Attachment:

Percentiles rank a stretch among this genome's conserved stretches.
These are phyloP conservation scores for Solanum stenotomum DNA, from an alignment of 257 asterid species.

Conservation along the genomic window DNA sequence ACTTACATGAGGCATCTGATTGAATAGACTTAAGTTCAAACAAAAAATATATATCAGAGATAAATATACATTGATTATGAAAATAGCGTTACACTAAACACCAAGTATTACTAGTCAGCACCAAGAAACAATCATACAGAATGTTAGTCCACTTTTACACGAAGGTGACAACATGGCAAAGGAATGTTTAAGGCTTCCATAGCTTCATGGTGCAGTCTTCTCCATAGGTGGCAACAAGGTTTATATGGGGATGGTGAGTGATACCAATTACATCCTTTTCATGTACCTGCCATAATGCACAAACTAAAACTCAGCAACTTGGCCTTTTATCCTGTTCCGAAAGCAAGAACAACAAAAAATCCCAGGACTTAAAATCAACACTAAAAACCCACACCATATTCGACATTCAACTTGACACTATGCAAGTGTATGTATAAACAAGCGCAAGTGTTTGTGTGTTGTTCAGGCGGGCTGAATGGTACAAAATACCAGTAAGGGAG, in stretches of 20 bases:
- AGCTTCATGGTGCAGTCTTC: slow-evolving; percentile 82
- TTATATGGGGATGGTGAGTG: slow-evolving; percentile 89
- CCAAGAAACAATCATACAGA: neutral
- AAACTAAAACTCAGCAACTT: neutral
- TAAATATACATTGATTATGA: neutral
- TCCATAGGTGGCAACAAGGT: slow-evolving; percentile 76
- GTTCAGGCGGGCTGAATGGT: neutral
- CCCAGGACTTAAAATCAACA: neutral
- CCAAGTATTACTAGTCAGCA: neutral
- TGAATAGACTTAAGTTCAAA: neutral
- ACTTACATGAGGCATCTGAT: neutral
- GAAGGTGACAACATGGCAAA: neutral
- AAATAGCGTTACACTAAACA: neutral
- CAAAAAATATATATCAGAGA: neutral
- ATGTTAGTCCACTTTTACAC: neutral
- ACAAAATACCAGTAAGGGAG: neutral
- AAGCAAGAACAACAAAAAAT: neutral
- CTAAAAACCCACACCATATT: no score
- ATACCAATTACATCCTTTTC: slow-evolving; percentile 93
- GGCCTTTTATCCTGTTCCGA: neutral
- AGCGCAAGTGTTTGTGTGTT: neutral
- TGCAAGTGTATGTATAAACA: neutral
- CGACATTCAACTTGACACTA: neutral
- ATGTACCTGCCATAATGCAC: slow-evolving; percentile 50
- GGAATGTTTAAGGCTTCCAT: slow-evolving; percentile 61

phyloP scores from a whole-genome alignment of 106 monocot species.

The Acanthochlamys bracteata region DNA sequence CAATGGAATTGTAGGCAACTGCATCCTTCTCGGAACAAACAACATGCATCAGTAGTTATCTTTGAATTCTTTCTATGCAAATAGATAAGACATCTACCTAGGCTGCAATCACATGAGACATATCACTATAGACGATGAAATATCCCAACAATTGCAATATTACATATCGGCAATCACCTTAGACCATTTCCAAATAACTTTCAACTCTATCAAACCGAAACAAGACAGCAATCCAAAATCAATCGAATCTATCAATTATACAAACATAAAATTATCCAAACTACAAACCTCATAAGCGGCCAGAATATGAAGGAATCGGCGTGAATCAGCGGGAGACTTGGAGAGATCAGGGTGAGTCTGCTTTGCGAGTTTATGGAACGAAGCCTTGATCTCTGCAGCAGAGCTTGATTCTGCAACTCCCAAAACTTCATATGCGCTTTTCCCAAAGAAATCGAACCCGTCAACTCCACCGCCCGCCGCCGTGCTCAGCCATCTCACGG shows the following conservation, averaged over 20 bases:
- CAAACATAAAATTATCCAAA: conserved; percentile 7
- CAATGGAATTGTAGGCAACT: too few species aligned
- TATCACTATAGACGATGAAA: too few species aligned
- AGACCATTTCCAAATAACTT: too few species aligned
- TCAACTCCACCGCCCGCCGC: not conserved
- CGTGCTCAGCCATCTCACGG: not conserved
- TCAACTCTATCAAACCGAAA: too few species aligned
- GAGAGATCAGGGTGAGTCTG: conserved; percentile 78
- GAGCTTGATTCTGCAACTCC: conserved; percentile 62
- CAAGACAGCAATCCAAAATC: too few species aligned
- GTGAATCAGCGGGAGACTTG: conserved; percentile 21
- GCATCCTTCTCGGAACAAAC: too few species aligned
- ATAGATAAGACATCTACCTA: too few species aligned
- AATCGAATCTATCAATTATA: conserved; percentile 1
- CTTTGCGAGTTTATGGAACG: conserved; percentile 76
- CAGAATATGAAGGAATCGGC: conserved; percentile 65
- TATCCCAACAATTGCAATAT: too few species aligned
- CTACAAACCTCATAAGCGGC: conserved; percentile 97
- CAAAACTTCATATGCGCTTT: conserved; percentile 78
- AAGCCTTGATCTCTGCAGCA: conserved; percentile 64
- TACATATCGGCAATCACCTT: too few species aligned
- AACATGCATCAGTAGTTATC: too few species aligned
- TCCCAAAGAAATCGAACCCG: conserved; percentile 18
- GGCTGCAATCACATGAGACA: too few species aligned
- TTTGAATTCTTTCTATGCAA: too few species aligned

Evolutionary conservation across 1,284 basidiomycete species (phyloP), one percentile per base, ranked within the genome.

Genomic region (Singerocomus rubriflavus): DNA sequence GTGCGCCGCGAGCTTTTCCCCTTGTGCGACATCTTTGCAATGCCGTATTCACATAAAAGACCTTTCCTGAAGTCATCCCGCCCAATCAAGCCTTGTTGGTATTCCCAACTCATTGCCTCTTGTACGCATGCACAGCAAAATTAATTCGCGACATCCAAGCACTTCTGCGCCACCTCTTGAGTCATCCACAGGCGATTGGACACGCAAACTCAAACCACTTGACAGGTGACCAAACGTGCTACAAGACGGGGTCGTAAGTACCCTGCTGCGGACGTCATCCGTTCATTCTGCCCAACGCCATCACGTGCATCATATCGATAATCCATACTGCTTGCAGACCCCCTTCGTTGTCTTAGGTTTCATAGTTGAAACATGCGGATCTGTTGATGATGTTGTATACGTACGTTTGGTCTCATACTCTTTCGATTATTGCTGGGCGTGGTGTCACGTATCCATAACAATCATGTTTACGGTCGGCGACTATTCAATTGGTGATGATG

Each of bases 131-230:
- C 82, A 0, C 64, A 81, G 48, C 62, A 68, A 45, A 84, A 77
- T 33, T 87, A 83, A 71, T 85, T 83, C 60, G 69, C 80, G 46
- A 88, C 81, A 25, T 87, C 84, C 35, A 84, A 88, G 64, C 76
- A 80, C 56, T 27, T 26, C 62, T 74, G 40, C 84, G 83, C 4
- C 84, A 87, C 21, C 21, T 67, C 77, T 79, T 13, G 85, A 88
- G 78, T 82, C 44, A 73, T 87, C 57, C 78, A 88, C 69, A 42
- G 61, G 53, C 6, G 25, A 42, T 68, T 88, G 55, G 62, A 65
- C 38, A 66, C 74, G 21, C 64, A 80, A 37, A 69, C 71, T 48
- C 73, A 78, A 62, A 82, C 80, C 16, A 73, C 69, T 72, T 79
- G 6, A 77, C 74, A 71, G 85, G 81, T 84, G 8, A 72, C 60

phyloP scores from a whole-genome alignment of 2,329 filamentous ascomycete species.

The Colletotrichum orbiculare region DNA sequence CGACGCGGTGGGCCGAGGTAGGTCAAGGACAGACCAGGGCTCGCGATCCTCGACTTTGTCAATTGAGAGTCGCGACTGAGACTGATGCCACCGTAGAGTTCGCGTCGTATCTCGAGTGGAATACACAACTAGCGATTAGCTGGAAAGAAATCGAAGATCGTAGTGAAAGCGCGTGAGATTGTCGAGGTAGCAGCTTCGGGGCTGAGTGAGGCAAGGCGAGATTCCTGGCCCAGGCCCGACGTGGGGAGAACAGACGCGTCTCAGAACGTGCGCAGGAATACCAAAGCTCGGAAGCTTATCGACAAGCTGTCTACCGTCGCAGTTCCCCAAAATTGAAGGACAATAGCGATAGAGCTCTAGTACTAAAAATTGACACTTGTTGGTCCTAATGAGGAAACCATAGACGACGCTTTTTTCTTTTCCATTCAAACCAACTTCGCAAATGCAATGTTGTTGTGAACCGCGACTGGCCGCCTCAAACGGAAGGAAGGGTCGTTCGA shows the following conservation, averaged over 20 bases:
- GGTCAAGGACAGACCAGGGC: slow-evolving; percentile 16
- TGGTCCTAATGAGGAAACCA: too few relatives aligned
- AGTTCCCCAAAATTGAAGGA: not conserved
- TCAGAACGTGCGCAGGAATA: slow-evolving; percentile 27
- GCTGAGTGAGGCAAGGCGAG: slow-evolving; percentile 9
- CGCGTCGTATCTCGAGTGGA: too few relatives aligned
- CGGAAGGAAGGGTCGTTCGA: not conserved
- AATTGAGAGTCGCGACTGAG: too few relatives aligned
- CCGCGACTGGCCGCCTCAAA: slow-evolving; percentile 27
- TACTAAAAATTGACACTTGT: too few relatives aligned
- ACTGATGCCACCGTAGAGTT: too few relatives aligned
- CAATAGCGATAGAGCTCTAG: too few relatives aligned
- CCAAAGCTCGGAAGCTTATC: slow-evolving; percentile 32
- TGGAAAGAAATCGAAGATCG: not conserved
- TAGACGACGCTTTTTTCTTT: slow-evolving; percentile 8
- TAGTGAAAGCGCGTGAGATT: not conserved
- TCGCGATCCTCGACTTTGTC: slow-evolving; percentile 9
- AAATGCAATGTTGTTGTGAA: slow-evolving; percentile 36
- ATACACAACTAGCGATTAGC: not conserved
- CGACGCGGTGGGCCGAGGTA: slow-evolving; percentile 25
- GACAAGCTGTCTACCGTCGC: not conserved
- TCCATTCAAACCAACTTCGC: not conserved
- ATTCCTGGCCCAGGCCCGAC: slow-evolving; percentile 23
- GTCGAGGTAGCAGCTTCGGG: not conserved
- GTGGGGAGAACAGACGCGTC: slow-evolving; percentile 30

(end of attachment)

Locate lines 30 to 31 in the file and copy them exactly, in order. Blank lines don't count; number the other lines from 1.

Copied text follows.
The Acanthochlamys bracteata region DNA sequence CAATGGAATTGTAGGCAACTGCATCCTTCTCGGAACAAACAACATGCATCAGTAGTTATCTTTGAATTCTTTCTATGCAAATAGATAAGACATCTACCTAGGCTGCAATCACATGAGACATATCACTATAGACGATGAAATATCCCAACAATTGCAATATTACATATCGGCAATCACCTTAGACCATTTCCAAATAACTTTCAACTCTATCAAACCGAAACAAGACAGCAATCCAAAATCAATCGAATCTATCAATTATACAAACATAAAATTATCCAAACTACAAACCTCATAAGCGGCCAGAATATGAAGGAATCGGCGTGAATCAGCGGGAGACTTGGAGAGATCAGGGTGAGTCTGCTTTGCGAGTTTATGGAACGAAGCCTTGATCTCTGCAGCAGAGCTTGATTCTGCAACTCCCAAAACTTCATATGCGCTTTTCCCAAAGAAATCGAACCCGTCAACTCCACCGCCCGCCGCCGTGCTCAGCCATCTCACGG shows the following conservation, averaged over 20 bases:
- CAAACATAAAATTATCCAAA: conserved; percentile 7